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Salubrious Salutations

Okay. I have this friend, see. And he is (bless his heart) determined to try to get a little book published. He tells me that he is ready to send off his manuscript (he feels so writerly when he tells me about his "manuscript" like it was the Magna Carta or something) and here's the deal:

The publisher's guidelines say "Bumpkin Publishing has an acquisitions committee, which includes several staff members. There is no specific editor to whom you can address queries or with whom you can discuss your manuscript." "Mail all submissions to the Acquisitions Committee"....etc etc.

And so, my friend's question is, on the cover letter, what goes in the salutation: Dear Members of the Acquisition Committee? Yuk, he says. Or Dear Sirs and/or Madams and/or Gender-Neutral Individuals (Not That I'm Saying There's Anything Wrong With That)?

I told him I'd ask around and see what kind of advice you writerly publishing types might suggest for the opening lines of the introduction to his... ta da... manuscript. I think it's probably best to humor him at this very vulnerable point without necessarily encouraging him too much, so any help would be appreciated.


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I used to work for a priest (long story) who wrote me a generic letter of recommendation addressed to "Dear Decision Makers." I've never seen that salutation used before or since, but it stopped me in my tracks: what a great way to stroke invisible committee members' egos. "You have the power, oh Mighty Decision Makers!" And it isn't as smart-alecky as "Dear Powers-That-Be."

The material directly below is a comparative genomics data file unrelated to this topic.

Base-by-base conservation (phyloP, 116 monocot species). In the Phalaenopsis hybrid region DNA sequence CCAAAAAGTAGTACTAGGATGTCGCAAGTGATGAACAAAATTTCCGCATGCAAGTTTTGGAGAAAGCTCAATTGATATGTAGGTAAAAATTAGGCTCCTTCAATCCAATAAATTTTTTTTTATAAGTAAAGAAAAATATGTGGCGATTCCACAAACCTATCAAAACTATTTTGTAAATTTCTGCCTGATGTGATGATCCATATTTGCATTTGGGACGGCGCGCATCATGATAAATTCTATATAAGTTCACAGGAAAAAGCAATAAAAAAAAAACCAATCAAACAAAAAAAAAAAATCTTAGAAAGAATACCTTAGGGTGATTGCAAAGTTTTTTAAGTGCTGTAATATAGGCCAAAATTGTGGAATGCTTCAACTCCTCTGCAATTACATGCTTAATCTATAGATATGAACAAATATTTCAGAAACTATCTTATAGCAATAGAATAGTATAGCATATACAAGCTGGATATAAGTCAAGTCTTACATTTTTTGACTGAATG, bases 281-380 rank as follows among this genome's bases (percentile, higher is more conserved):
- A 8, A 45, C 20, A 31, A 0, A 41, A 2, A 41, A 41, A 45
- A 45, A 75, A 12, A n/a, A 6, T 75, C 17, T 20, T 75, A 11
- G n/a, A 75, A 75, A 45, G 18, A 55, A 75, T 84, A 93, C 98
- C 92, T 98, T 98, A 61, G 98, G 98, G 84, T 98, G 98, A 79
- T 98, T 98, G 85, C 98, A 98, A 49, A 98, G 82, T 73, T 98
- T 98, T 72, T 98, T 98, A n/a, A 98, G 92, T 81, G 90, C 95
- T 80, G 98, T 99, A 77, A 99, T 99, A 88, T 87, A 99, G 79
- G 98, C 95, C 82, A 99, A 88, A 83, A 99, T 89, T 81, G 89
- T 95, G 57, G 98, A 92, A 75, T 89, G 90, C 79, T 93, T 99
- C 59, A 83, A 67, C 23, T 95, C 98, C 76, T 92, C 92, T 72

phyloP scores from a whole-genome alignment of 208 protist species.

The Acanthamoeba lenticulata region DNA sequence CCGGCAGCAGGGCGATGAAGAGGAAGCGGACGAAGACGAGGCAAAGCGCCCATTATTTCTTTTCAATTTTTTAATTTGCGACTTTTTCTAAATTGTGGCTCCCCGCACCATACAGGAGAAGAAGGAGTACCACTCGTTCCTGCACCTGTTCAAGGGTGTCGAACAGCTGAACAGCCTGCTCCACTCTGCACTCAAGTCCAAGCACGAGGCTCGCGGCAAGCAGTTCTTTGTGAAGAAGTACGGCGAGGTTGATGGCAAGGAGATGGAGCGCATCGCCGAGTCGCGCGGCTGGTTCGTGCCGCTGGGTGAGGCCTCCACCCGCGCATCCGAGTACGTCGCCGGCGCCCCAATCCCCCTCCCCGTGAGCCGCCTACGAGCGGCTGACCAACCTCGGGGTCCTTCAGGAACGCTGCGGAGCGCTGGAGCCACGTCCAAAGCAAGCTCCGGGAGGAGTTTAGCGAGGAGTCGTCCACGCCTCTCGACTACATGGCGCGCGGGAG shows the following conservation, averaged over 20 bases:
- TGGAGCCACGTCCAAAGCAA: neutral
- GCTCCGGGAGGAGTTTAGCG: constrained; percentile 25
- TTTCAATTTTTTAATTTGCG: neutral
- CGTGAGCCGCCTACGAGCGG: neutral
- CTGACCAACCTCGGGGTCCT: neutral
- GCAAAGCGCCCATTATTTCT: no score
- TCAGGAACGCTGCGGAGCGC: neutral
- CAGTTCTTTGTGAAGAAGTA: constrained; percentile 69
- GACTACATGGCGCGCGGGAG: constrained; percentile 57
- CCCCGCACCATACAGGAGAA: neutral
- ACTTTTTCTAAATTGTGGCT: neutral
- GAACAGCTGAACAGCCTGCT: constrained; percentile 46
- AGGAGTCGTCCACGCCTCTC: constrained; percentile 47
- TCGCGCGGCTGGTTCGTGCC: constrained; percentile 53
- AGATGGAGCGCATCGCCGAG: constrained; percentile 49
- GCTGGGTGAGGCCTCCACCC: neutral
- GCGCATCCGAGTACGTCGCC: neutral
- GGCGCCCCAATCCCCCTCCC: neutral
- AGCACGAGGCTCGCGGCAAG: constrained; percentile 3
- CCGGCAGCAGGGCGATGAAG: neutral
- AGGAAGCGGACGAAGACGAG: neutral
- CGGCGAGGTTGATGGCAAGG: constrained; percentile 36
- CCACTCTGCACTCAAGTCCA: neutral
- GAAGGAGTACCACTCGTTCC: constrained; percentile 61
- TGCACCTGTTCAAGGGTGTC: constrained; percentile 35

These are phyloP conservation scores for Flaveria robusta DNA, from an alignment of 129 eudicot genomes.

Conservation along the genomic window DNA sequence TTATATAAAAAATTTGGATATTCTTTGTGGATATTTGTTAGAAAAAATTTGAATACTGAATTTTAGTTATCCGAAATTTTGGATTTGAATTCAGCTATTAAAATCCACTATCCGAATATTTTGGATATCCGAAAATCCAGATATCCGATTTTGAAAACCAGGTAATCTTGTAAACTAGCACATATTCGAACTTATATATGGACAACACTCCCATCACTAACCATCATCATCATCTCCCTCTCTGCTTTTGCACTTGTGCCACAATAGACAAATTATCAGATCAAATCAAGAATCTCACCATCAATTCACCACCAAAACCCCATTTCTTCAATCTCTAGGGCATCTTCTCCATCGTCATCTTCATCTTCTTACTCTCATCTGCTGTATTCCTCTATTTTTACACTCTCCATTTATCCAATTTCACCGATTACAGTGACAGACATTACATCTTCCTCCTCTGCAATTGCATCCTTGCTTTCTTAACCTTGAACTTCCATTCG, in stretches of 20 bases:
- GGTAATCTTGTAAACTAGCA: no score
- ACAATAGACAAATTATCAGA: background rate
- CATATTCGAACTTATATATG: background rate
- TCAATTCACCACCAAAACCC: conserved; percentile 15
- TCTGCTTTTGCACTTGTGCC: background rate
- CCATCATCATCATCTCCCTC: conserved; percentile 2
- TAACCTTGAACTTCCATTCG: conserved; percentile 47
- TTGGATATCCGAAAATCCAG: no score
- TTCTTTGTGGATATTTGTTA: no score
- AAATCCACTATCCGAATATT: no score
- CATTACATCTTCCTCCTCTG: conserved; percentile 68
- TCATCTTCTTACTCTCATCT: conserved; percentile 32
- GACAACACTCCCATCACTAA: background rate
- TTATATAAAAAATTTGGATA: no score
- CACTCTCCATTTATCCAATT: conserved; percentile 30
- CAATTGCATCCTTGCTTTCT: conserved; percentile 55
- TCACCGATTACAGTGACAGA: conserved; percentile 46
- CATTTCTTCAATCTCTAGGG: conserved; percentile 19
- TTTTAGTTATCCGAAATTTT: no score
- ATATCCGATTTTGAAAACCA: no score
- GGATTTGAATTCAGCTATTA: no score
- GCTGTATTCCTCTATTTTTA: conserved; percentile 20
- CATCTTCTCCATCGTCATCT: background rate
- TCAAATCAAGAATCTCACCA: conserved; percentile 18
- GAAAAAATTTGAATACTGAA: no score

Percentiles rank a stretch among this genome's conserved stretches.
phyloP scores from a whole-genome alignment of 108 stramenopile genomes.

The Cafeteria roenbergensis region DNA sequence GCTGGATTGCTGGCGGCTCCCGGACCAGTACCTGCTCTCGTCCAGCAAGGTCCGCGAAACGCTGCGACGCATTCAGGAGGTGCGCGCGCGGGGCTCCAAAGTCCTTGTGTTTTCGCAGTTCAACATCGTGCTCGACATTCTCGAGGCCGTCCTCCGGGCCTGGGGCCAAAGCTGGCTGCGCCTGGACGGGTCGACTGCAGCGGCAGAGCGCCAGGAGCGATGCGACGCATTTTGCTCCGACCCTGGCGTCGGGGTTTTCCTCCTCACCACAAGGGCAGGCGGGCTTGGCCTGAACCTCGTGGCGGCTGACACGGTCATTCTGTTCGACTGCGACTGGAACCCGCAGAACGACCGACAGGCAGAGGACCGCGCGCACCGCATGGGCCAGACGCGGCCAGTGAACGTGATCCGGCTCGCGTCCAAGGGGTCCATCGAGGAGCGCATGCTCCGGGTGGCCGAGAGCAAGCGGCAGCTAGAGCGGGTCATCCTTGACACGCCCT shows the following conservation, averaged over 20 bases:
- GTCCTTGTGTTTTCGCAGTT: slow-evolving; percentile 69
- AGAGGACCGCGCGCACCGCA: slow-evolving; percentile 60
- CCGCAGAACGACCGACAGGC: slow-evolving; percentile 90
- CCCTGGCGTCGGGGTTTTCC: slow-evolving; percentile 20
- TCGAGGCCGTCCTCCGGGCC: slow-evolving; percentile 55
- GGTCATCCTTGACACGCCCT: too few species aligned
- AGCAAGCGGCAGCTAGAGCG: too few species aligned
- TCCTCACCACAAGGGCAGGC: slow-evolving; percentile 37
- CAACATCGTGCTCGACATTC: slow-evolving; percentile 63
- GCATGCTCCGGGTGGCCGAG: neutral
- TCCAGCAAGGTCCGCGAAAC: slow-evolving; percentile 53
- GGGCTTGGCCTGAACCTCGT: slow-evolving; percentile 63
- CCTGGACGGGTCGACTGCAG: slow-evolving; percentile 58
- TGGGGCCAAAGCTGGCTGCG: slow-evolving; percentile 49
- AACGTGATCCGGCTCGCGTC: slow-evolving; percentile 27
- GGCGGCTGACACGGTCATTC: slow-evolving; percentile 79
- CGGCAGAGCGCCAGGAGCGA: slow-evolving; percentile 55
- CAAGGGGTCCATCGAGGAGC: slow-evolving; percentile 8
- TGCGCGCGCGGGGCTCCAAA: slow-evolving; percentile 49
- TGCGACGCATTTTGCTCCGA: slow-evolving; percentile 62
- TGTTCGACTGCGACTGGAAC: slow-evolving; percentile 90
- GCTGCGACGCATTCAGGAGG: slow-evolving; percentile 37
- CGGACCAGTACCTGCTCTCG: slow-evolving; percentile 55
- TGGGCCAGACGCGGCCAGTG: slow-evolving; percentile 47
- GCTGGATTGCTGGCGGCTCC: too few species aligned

I doubt that anyone will notice what salutation you use unless it's outrageous. Editors are always swamped with work and rushing to the gist of whatever matter is at hand (I have worked for publishers large and small). Consult a few current etiquette and style guides and go with whatever seems least cumbersome and best suited to whatever you know about the type of press involved - and what seems comfortable to you. No one would be so offended by Dear Editors or Dear So-and-So Press that it would influence their decision about the manuscript. Of course, keep it gender-neutral.

I see the third person has once again insinuated itself!

How about making a few phone calls and finding the names of people on the committee? I'm asumming he is aiming for a reletively small publishing house, shouldn't be that hard to get somebosy there to give up the names.

Recommend that he go to NYC and acquire a real live agent who will handle all those pesky tasks for him.

I agree with Lin B. "Dear Editors" would be just fine in this case; at least you're showing them you're aware there's more than one; you've done the requisite amount of homework.

(Sorry, your putative friend has.)